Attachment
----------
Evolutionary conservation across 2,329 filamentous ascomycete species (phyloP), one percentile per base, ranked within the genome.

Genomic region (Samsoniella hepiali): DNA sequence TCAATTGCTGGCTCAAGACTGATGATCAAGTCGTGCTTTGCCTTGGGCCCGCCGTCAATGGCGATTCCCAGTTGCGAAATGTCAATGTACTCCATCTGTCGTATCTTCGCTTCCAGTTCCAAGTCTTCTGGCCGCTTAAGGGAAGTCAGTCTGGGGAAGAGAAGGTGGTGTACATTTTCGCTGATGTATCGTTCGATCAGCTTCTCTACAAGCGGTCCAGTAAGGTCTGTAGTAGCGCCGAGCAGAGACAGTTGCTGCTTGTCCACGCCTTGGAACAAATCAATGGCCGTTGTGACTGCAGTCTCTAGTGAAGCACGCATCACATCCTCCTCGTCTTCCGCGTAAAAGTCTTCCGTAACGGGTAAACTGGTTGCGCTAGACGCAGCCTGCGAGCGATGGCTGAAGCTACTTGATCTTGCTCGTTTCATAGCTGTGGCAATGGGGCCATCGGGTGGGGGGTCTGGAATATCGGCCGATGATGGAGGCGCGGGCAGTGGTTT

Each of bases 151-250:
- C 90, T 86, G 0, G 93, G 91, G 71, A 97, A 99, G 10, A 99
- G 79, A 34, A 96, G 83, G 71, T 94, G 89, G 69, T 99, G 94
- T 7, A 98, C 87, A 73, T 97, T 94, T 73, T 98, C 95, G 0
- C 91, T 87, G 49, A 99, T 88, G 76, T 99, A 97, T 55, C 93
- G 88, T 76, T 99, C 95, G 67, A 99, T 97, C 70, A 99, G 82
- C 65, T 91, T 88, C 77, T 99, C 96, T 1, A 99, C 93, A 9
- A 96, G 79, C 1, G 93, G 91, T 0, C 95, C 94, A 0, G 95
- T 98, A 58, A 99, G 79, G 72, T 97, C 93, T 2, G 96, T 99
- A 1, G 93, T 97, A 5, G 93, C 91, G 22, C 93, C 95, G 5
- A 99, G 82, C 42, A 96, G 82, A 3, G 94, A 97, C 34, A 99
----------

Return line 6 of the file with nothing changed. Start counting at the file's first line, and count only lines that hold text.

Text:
- T 7, A 98, C 87, A 73, T 97, T 94, T 73, T 98, C 95, G 0